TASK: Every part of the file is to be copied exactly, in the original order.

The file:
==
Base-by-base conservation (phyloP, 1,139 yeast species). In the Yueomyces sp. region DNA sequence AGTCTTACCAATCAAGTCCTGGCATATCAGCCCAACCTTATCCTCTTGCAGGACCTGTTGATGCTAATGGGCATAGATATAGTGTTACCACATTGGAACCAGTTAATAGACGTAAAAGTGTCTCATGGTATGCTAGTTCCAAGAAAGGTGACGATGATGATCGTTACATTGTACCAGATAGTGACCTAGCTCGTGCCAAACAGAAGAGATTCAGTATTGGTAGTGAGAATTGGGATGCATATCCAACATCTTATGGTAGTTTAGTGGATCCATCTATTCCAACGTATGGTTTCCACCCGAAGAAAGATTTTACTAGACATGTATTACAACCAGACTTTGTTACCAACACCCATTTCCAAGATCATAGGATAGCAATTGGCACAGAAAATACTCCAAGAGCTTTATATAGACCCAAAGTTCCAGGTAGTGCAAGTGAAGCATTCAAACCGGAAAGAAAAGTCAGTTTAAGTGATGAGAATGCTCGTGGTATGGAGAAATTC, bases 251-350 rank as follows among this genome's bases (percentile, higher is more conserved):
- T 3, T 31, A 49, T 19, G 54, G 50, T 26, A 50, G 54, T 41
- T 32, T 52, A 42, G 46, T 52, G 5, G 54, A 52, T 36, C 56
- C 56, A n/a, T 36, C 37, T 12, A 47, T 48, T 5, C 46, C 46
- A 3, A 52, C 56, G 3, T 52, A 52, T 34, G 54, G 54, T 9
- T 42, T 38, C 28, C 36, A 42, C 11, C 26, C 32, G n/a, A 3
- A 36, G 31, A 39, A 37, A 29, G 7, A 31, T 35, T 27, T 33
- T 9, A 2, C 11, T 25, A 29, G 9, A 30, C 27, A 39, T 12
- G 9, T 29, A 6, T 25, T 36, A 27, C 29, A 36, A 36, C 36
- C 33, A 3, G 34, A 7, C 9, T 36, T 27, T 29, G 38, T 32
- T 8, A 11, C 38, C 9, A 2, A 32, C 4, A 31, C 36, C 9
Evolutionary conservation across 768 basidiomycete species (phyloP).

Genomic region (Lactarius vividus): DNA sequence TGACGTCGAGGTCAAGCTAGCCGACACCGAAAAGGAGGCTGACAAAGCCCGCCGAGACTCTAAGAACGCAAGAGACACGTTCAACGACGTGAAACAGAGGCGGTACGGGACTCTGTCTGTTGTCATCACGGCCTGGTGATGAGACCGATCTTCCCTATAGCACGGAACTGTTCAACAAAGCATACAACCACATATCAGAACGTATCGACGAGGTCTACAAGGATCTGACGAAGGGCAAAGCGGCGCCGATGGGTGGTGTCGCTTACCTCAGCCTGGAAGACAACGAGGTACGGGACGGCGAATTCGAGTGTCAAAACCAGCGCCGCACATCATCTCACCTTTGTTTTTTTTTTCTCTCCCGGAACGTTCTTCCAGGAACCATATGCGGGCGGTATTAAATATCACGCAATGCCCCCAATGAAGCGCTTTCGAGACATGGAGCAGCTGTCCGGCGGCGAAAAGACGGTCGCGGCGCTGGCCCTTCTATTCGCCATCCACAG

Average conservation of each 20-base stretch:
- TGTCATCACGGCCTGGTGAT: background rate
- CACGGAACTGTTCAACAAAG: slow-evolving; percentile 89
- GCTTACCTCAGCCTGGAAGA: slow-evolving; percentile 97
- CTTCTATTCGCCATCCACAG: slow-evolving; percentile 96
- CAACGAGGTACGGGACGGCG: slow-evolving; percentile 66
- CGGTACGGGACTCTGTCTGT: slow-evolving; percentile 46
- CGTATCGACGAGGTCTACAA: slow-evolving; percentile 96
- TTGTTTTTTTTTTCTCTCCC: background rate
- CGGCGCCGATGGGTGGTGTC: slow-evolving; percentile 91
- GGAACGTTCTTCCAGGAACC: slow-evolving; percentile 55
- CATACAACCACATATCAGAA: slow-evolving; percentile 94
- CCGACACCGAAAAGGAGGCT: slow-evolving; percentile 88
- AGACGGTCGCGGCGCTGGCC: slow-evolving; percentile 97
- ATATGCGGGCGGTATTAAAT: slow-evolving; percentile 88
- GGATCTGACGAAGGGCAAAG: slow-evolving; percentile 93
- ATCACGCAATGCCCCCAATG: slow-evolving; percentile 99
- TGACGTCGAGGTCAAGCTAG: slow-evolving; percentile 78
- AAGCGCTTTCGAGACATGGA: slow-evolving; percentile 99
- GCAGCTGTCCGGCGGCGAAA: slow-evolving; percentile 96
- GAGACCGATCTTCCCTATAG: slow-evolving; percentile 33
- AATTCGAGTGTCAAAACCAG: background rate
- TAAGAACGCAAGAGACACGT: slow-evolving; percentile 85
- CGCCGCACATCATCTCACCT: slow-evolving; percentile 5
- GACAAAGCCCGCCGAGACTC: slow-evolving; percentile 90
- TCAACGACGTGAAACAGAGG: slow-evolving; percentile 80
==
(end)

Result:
Base-by-base conservation (phyloP, 1,139 yeast species). In the Yueomyces sp. region DNA sequence AGTCTTACCAATCAAGTCCTGGCATATCAGCCCAACCTTATCCTCTTGCAGGACCTGTTGATGCTAATGGGCATAGATATAGTGTTACCACATTGGAACCAGTTAATAGACGTAAAAGTGTCTCATGGTATGCTAGTTCCAAGAAAGGTGACGATGATGATCGTTACATTGTACCAGATAGTGACCTAGCTCGTGCCAAACAGAAGAGATTCAGTATTGGTAGTGAGAATTGGGATGCATATCCAACATCTTATGGTAGTTTAGTGGATCCATCTATTCCAACGTATGGTTTCCACCCGAAGAAAGATTTTACTAGACATGTATTACAACCAGACTTTGTTACCAACACCCATTTCCAAGATCATAGGATAGCAATTGGCACAGAAAATACTCCAAGAGCTTTATATAGACCCAAAGTTCCAGGTAGTGCAAGTGAAGCATTCAAACCGGAAAGAAAAGTCAGTTTAAGTGATGAGAATGCTCGTGGTATGGAGAAATTC, bases 251-350 rank as follows among this genome's bases (percentile, higher is more conserved):
- T 3, T 31, A 49, T 19, G 54, G 50, T 26, A 50, G 54, T 41
- T 32, T 52, A 42, G 46, T 52, G 5, G 54, A 52, T 36, C 56
- C 56, A n/a, T 36, C 37, T 12, A 47, T 48, T 5, C 46, C 46
- A 3, A 52, C 56, G 3, T 52, A 52, T 34, G 54, G 54, T 9
- T 42, T 38, C 28, C 36, A 42, C 11, C 26, C 32, G n/a, A 3
- A 36, G 31, A 39, A 37, A 29, G 7, A 31, T 35, T 27, T 33
- T 9, A 2, C 11, T 25, A 29, G 9, A 30, C 27, A 39, T 12
- G 9, T 29, A 6, T 25, T 36, A 27, C 29, A 36, A 36, C 36
- C 33, A 3, G 34, A 7, C 9, T 36, T 27, T 29, G 38, T 32
- T 8, A 11, C 38, C 9, A 2, A 32, C 4, A 31, C 36, C 9
Evolutionary conservation across 768 basidiomycete species (phyloP).

Genomic region (Lactarius vividus): DNA sequence TGACGTCGAGGTCAAGCTAGCCGACACCGAAAAGGAGGCTGACAAAGCCCGCCGAGACTCTAAGAACGCAAGAGACACGTTCAACGACGTGAAACAGAGGCGGTACGGGACTCTGTCTGTTGTCATCACGGCCTGGTGATGAGACCGATCTTCCCTATAGCACGGAACTGTTCAACAAAGCATACAACCACATATCAGAACGTATCGACGAGGTCTACAAGGATCTGACGAAGGGCAAAGCGGCGCCGATGGGTGGTGTCGCTTACCTCAGCCTGGAAGACAACGAGGTACGGGACGGCGAATTCGAGTGTCAAAACCAGCGCCGCACATCATCTCACCTTTGTTTTTTTTTTCTCTCCCGGAACGTTCTTCCAGGAACCATATGCGGGCGGTATTAAATATCACGCAATGCCCCCAATGAAGCGCTTTCGAGACATGGAGCAGCTGTCCGGCGGCGAAAAGACGGTCGCGGCGCTGGCCCTTCTATTCGCCATCCACAG

Average conservation of each 20-base stretch:
- TGTCATCACGGCCTGGTGAT: background rate
- CACGGAACTGTTCAACAAAG: slow-evolving; percentile 89
- GCTTACCTCAGCCTGGAAGA: slow-evolving; percentile 97
- CTTCTATTCGCCATCCACAG: slow-evolving; percentile 96
- CAACGAGGTACGGGACGGCG: slow-evolving; percentile 66
- CGGTACGGGACTCTGTCTGT: slow-evolving; percentile 46
- CGTATCGACGAGGTCTACAA: slow-evolving; percentile 96
- TTGTTTTTTTTTTCTCTCCC: background rate
- CGGCGCCGATGGGTGGTGTC: slow-evolving; percentile 91
- GGAACGTTCTTCCAGGAACC: slow-evolving; percentile 55
- CATACAACCACATATCAGAA: slow-evolving; percentile 94
- CCGACACCGAAAAGGAGGCT: slow-evolving; percentile 88
- AGACGGTCGCGGCGCTGGCC: slow-evolving; percentile 97
- ATATGCGGGCGGTATTAAAT: slow-evolving; percentile 88
- GGATCTGACGAAGGGCAAAG: slow-evolving; percentile 93
- ATCACGCAATGCCCCCAATG: slow-evolving; percentile 99
- TGACGTCGAGGTCAAGCTAG: slow-evolving; percentile 78
- AAGCGCTTTCGAGACATGGA: slow-evolving; percentile 99
- GCAGCTGTCCGGCGGCGAAA: slow-evolving; percentile 96
- GAGACCGATCTTCCCTATAG: slow-evolving; percentile 33
- AATTCGAGTGTCAAAACCAG: background rate
- TAAGAACGCAAGAGACACGT: slow-evolving; percentile 85
- CGCCGCACATCATCTCACCT: slow-evolving; percentile 5
- GACAAAGCCCGCCGAGACTC: slow-evolving; percentile 90
- TCAACGACGTGAAACAGAGG: slow-evolving; percentile 80